As part of our coronavirus (COVID-19) response, the Hunnewell Building and Visitor Center at 125 Arborway are closed to the public until further notice. The Arboretum landscape remains open to the public. Read more about the Arboretum’s response to COVID-19 here.
We strongly recommend that all Arboretum visitors wear a mask or cloth face covering in addition to maintaining at least six to ten feet of distance from others at all times. This is in accordance with guidance from the Center for Disease Control. Help keep yourself and others safe! The Harvard University COVID-19 website includes recommended guidelines for protecting yourself and others from COVID-19 and other viral illnesses.
This winter has been an easy one for shoveling and driving, and at the Arboretum, it continues in March, to be a great place to enjoy a healthy walk while observing the final weeks of leafless plants and the beauty in their elemental structure of bark and branch. It is still a good time to download our informative self-guided tour on Bark, then take a look on your own at what wonders winter provides visually. There are also flowers blooming that are ready to catch your eye, witch hazel and pussy willows are especially showy this year. Take advantage of open views to the further reaches of Boston and the surrounding areas from the summits of Bussey or Peters Hill. Peters Hill offers a spectacular vista over the conifers, all the way to the skyline of Boston. The Conifers themselves are green with texture and design. Before spring officially begins this month, take a look at our special Winter Tours brochure, with a map of various areas, as well as plant highlights, plant architecture, wildlife, and much more. It is available to be downloaded free or at the Visitor Center for a small suggested donation.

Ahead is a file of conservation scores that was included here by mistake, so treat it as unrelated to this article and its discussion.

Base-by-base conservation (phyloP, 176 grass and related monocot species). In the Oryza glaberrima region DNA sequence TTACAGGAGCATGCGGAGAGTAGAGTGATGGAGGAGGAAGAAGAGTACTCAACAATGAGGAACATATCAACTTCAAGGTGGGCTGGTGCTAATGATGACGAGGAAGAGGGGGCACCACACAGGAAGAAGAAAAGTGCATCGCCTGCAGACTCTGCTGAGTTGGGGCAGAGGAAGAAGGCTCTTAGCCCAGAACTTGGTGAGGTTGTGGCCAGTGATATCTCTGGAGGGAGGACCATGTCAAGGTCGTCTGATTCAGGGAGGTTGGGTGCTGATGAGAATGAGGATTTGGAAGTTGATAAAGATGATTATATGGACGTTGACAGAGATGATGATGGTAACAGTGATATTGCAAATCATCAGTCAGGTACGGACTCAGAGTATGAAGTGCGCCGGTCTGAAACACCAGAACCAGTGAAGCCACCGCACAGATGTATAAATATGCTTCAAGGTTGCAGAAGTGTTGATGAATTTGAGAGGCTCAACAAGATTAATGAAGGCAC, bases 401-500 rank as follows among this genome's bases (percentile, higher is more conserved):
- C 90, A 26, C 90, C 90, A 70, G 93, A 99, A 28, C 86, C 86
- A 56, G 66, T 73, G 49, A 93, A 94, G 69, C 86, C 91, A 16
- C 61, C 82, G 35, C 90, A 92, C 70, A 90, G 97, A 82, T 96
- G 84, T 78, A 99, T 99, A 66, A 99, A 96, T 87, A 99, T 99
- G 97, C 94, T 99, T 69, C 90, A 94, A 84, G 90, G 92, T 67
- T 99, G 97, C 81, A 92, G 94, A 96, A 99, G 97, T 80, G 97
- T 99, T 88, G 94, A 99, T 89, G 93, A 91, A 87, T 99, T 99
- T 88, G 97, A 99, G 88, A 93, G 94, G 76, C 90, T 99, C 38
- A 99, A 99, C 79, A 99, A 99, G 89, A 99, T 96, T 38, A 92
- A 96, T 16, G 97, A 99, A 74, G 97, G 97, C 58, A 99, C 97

As part of our coronavirus (COVID-19) response, all tours have been cancelled through April. Check our calendar for tentative upcoming tours in May.
Tree of the Month
The March Tree of the Month is Salix gracilistyla var. melanostachys 2020 (black pussy willow). Black pussy willows get a lot of attention this time of year with their catkins, which resemble soft, fuzzy, black caterpillars. In fact the anthers on this pussy willow are deep, dark red rather than black, but they do make an amazing and unusual highlight along Meadow Road. The Arboretum has ten pussy willow plants, all non-native, from countries including Japan, China, and Korea. The native pussy willow, Salix discolor does grow in the eastern United States but is not currently growing at the Arboretum.
Check out Arbexplorer to see where pussy willows are located.
LEARN & DISCOVER
As part of our coronavirus (COVID-19) response the Visitor Center (located in the Hunnewell Building) is closed through April.
Classes & Lectures
As part of our coronavirus (COVID-19) response, classes and lecture are cancelled or postponed through April. Hear renowned speakers discuss topics, participate in stimulating discussions, and gain insight into some of the most fascinating areas of science, horticulture, landscape design, and ecology. Prefer a more hands-on experience? Register for a class or workshop and learn how to prune a plant, grow a mushroom, or upgrade your home garden. See the calendar for upcoming classes and lectures.
The Path Taken
Photography by Lawrence Mullings
February 7 – April 26, 2020
Lawrence Mullings explores the paths and hidden corners of the Arboretum. His photographs are of those places, events, and visitors that we might miss ourselves. His images show that the Arboretum is trees, and much more–the visitors who absorb the spirit of the land while exploring their own personal quest or enjoying events. The Arboretum is a bridge to a new vista, a gift of dance to young girls, a tree for the respite and nourishment of a woodpecker. Many different people come here from around the neighborhood and around the world. Mullings finds them, and their pursuits, and brings to our exhibition the inspirational scenes he has captured along the “Paths” he has taken throughout the year. Lawrence Mullings is also an Arnold Arboretum docent who leads tours in our landscape.
As part of our Coronavirus (COVID-19) response, the Lecture Hall is currently closed and the exhibition is unavailable. View this exhibition online